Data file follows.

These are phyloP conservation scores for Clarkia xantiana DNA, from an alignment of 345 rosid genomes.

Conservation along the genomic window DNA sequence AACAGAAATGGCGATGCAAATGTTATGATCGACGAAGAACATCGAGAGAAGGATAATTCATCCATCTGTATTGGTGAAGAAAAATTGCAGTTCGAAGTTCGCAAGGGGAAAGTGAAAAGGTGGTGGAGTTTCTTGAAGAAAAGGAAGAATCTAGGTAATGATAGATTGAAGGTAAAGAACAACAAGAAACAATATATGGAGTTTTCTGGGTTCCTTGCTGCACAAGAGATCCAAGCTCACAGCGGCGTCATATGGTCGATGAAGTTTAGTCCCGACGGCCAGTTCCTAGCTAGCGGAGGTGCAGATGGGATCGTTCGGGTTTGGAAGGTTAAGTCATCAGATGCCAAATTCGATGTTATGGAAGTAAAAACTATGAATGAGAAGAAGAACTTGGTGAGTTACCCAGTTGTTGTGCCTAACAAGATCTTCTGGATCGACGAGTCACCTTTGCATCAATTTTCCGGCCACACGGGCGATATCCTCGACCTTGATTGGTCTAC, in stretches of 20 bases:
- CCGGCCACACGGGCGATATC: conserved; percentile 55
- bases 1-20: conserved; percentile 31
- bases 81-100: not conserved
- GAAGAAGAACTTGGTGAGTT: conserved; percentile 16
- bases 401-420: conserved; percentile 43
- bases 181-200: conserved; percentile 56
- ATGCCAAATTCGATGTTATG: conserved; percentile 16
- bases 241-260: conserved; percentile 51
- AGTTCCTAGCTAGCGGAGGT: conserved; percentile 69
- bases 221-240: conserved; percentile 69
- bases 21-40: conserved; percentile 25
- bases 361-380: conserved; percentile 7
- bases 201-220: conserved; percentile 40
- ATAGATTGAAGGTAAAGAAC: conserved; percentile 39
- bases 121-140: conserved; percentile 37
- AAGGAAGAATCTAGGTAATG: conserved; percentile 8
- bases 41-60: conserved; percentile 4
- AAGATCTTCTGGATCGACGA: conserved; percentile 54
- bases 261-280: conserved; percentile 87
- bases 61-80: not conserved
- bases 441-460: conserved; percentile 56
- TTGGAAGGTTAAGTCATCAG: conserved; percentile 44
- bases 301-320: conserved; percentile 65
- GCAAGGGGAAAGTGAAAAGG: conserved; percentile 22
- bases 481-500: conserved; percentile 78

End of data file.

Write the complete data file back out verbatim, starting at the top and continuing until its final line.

These are phyloP conservation scores for Clarkia xantiana DNA, from an alignment of 345 rosid genomes.

Conservation along the genomic window DNA sequence AACAGAAATGGCGATGCAAATGTTATGATCGACGAAGAACATCGAGAGAAGGATAATTCATCCATCTGTATTGGTGAAGAAAAATTGCAGTTCGAAGTTCGCAAGGGGAAAGTGAAAAGGTGGTGGAGTTTCTTGAAGAAAAGGAAGAATCTAGGTAATGATAGATTGAAGGTAAAGAACAACAAGAAACAATATATGGAGTTTTCTGGGTTCCTTGCTGCACAAGAGATCCAAGCTCACAGCGGCGTCATATGGTCGATGAAGTTTAGTCCCGACGGCCAGTTCCTAGCTAGCGGAGGTGCAGATGGGATCGTTCGGGTTTGGAAGGTTAAGTCATCAGATGCCAAATTCGATGTTATGGAAGTAAAAACTATGAATGAGAAGAAGAACTTGGTGAGTTACCCAGTTGTTGTGCCTAACAAGATCTTCTGGATCGACGAGTCACCTTTGCATCAATTTTCCGGCCACACGGGCGATATCCTCGACCTTGATTGGTCTAC, in stretches of 20 bases:
- CCGGCCACACGGGCGATATC: conserved; percentile 55
- bases 1-20: conserved; percentile 31
- bases 81-100: not conserved
- GAAGAAGAACTTGGTGAGTT: conserved; percentile 16
- bases 401-420: conserved; percentile 43
- bases 181-200: conserved; percentile 56
- ATGCCAAATTCGATGTTATG: conserved; percentile 16
- bases 241-260: conserved; percentile 51
- AGTTCCTAGCTAGCGGAGGT: conserved; percentile 69
- bases 221-240: conserved; percentile 69
- bases 21-40: conserved; percentile 25
- bases 361-380: conserved; percentile 7
- bases 201-220: conserved; percentile 40
- ATAGATTGAAGGTAAAGAAC: conserved; percentile 39
- bases 121-140: conserved; percentile 37
- AAGGAAGAATCTAGGTAATG: conserved; percentile 8
- bases 41-60: conserved; percentile 4
- AAGATCTTCTGGATCGACGA: conserved; percentile 54
- bases 261-280: conserved; percentile 87
- bases 61-80: not conserved
- bases 441-460: conserved; percentile 56
- TTGGAAGGTTAAGTCATCAG: conserved; percentile 44
- bases 301-320: conserved; percentile 65
- GCAAGGGGAAAGTGAAAAGG: conserved; percentile 22
- bases 481-500: conserved; percentile 78